Types of Careers in the Food Industry UK
Those looking to work in the food and drink industry in the UK will find a rich and varied job environment, with plenty of different options for progression. If you’d love an insider view on this industry or food is your passion, there are many routes to take. Consider these career options, which are suited to all kinds of workers!
If you are looking for food jobs take a look here.
Food production and factory operatives
At the very basic level of the food and drink industry, you can begin a career without any particular qualifications and even without a strong grasp of English. This is a popular option for those coming to the UK for the first time, but you can expect long hours for minimum wage. However, career progression is good, with supervisory roles offering the opportunity to earn experience that can be applied to more senior roles. This job is linked with the production, manufacture, and packaging of food and drink items at all stages of the process.
Engineering or mechanic roles
Skilled engineers and mechanics are always in demand in the UK’s food and drink industry. In fact, there is a shortage of people with the right qualifications, so if you want guaranteed work at competitive wages then this is a great area to train in. Career progression can include leading a team, and you could take up interim or consultant work with enough experience, which can attract a higher salary.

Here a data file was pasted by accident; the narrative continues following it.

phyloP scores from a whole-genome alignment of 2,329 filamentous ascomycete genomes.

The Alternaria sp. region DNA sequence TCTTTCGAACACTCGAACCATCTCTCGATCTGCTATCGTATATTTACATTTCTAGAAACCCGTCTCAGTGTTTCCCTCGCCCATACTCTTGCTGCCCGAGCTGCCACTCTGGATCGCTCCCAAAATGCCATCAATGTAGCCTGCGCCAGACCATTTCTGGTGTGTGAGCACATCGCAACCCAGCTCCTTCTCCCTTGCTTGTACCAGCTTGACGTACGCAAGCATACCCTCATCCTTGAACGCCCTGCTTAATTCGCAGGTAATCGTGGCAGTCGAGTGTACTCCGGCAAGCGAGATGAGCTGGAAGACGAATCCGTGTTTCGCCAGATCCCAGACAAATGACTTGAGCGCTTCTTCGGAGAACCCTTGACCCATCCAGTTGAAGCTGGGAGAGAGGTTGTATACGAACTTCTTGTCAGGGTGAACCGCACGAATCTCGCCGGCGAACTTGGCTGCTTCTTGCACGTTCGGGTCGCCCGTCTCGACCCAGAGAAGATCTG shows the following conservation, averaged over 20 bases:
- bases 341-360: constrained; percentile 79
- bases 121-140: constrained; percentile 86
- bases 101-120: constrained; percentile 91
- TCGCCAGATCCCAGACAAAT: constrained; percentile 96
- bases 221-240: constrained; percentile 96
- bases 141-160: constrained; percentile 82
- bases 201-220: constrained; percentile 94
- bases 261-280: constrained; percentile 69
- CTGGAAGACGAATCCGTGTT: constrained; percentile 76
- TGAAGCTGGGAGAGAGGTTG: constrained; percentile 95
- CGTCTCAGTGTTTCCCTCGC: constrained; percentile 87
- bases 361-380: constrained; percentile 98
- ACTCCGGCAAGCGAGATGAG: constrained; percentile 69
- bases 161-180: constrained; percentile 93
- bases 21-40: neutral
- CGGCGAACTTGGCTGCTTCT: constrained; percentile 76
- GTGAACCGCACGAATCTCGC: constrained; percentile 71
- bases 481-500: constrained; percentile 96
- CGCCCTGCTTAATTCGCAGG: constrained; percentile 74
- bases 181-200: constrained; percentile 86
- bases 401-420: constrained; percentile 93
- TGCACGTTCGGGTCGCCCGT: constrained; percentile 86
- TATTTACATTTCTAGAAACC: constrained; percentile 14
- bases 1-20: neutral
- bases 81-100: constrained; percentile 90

Managerial and executive jobs
There is often a whole team based in the office at any food and drink industry facility. This encompasses a lot of different roles: logistics, purchasing, contract negotiators, factory floor managers, marketing, and so on, all the way up to CEO and other executive roles. This can be another very competitive area for salary, though the roles become more elusive the higher up you get. Skills may be transferable into other manufacturing industries.
Accountancy and legal roles
Just like any other medium or large business, food and drink firms often need someone to handle their accounting as well as a legal team. These roles can be varied, giving you different work every day of the week or a daily grind. Once again, there is scope to grow to supervisory and executive roles (such as the CFO), and the skills you gain can easily be transferable to other industries.
If you can get an HGV license, you could have a lot of opportunities within the food and drink industry. Transport is very important, as goods need to move quickly from the source - often in another country - through to the processing site and then on to a distribution centre. From the distribution centre more opportunities abound to get the products out to individual stores. Career progression can be limited here as you may get stuck in the same role, though there are chances to move up to managing a fleet.
These are by no means all of the possibilities in the food and drink industry: each business may have different needs. However, this is a good overview to give you a strong idea of what is out there!